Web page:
New-found safety

Every day Rochelle Kapp wakes up grateful that she and her little family won’t become the latest statistics in the ongoing farm murders across South Africa.

Ten months ago Rochelle packed a few suitcases of clothing, bought one-way tickets and flew with her two children to join her husband who manages an avocado farm in Wood Wood, just outside Swan Hill.

He used to manage the avocado farm where they lived in northern South Africa and two years ago secured a similar role here, getting settled first before Rochelle and their children joined him.

Now her son, 8 and her daughter, 5, are happy in school and Rochelle has started work as a Home Care Domestic Support Worker at Uniting AgeWell’s home care office at Loddon Mallee North. And this beautiful area in regional Victoria that Rochelle and her family live in is starting to feel like home.

“The best part of my day is when my clients’ faces light up when they see me,” explains Rochelle. “We chat and laugh as I go about the duties of cleaning around the house, and I also enjoy taking them shopping and to medical appointments.”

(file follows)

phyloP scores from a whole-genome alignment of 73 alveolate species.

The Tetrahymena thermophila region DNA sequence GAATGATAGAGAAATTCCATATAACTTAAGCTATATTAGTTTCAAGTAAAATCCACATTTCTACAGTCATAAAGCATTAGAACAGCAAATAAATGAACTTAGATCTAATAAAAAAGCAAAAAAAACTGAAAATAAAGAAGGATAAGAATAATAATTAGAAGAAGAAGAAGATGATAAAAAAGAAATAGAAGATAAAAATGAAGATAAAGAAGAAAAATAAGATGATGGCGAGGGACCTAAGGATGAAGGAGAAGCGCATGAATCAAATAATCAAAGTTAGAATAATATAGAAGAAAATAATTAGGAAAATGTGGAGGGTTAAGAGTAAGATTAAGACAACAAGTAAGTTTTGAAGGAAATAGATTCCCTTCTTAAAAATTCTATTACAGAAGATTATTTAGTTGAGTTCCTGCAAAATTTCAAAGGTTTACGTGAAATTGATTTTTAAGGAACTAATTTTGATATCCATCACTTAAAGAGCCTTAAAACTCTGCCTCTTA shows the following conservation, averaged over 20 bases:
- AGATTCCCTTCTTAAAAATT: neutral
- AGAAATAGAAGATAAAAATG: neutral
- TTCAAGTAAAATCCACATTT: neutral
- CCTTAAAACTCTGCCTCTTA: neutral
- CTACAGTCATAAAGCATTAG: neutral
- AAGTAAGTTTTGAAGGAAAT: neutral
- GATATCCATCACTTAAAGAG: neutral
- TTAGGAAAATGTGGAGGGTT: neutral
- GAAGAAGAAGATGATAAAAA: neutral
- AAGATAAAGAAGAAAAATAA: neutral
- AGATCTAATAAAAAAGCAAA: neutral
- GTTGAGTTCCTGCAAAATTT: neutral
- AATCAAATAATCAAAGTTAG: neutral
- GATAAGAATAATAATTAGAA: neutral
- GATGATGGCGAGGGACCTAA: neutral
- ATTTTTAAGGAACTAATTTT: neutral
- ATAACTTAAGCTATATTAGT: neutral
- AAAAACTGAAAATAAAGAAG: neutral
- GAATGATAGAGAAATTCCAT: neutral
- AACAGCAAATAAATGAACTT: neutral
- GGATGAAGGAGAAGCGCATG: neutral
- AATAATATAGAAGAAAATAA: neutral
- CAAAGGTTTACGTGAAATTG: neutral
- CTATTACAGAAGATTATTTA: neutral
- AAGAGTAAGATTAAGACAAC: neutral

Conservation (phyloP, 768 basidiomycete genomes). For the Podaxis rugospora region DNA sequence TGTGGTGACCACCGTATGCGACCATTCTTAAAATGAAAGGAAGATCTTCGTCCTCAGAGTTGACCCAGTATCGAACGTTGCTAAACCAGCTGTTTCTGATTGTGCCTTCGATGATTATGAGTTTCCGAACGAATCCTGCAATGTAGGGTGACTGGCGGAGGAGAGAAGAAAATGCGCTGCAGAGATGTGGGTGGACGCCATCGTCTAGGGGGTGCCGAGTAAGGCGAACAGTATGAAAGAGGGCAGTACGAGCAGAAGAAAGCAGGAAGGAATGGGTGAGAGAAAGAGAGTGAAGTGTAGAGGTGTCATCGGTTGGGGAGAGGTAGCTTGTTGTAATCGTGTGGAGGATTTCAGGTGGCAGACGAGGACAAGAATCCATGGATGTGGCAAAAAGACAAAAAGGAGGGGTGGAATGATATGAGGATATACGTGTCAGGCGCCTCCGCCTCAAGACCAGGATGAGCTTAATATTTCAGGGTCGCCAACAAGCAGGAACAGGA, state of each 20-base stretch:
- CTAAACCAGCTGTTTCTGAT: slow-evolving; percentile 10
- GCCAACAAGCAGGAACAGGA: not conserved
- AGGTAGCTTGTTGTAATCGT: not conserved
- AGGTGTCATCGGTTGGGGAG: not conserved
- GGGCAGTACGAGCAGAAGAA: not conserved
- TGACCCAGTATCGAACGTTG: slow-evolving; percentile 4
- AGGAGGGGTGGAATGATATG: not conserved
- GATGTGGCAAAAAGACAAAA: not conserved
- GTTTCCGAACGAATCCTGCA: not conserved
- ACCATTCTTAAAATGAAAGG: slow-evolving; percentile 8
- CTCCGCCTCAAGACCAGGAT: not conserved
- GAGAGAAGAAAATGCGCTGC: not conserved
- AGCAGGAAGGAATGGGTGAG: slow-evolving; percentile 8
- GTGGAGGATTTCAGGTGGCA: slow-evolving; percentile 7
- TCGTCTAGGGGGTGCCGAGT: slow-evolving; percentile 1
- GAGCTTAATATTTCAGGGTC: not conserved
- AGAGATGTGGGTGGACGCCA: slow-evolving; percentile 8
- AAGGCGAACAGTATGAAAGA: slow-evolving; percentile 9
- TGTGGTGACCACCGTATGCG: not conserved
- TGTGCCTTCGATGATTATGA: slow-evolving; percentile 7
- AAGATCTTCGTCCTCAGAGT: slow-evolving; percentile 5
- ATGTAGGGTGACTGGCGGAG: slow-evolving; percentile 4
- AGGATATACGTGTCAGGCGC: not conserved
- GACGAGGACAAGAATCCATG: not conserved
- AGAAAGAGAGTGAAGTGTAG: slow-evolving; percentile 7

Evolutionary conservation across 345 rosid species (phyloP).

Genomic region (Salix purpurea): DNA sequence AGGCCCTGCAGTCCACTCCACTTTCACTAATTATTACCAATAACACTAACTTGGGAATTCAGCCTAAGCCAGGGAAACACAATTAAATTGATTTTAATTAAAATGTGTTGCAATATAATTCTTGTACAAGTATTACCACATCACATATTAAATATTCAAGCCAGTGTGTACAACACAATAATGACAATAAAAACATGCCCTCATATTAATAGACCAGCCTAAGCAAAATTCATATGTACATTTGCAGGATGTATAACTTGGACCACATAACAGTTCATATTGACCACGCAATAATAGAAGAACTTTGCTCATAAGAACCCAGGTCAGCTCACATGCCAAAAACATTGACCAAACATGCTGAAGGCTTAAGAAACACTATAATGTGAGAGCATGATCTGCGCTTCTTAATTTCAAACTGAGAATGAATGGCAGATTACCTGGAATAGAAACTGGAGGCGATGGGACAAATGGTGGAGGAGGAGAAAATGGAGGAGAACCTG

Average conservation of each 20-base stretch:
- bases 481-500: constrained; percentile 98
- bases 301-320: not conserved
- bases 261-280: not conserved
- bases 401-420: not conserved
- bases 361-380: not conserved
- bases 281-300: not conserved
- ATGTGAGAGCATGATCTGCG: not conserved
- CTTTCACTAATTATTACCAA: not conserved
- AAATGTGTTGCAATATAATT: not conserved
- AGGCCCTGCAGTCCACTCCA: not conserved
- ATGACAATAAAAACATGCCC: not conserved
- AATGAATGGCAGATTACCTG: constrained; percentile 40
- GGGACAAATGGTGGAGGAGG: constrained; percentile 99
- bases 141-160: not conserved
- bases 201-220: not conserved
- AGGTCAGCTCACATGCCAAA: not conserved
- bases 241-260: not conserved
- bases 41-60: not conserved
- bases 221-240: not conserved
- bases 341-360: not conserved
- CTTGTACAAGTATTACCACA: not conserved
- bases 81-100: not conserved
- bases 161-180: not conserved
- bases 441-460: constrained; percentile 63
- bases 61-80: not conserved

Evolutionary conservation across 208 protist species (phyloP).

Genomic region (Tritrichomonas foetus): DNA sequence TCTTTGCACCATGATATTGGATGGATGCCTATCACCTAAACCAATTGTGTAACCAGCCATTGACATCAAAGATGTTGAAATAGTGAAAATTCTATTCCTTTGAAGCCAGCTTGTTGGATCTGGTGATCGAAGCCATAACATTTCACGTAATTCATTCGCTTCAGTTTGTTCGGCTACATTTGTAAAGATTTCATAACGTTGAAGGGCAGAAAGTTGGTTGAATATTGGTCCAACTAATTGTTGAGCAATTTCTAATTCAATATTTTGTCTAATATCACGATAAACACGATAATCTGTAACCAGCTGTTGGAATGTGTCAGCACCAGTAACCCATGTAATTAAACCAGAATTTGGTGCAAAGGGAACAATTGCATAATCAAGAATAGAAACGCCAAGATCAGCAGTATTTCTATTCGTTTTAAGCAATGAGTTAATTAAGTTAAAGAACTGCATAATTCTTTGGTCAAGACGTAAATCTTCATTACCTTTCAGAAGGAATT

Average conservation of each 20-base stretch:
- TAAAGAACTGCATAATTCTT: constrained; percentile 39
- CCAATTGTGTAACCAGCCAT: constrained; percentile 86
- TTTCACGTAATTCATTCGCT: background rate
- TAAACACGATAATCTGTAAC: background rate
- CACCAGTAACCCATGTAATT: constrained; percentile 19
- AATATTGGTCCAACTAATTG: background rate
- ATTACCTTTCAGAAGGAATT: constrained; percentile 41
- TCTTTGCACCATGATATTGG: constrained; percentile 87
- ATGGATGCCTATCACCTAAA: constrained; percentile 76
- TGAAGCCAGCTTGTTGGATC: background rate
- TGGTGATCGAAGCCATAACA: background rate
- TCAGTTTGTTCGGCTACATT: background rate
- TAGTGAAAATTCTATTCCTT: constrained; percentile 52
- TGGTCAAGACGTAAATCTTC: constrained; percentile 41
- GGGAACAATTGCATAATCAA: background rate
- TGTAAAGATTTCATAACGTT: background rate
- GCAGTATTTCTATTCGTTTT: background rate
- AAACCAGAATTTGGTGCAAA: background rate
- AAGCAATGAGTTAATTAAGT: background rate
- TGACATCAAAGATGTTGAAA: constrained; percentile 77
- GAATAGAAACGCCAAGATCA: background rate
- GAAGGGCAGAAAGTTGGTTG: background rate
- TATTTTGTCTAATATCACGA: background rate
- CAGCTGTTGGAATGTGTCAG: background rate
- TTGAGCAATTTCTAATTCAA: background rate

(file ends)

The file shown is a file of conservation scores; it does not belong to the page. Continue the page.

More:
Rochelle, who used to do office work in South Africa facilitating pensions, has an affinity for older people. “I get on so well with them,” she says. “Uniting AgeWell is very supportive, especially around me working school hours.”

The role is also a wonderful opportunity for Rochelle to explore the area as she travels to visit clients. “It’s lovely to explore the countryside,” she says.

A plus factor is the number of geographical and lifestyle similarities between the two countries. However, adjusting to a new life takes time. “Sometimes it feels like a dream that we are here,” she says. “So much in our lives has changed.”

There are some things never change. “My kids still don’t eat avos,” laughs Rochelle.

During Harmony Week we’re celebrating the cultural diversity of our staff with a clear message that we welcome all, and that everyone belongs.

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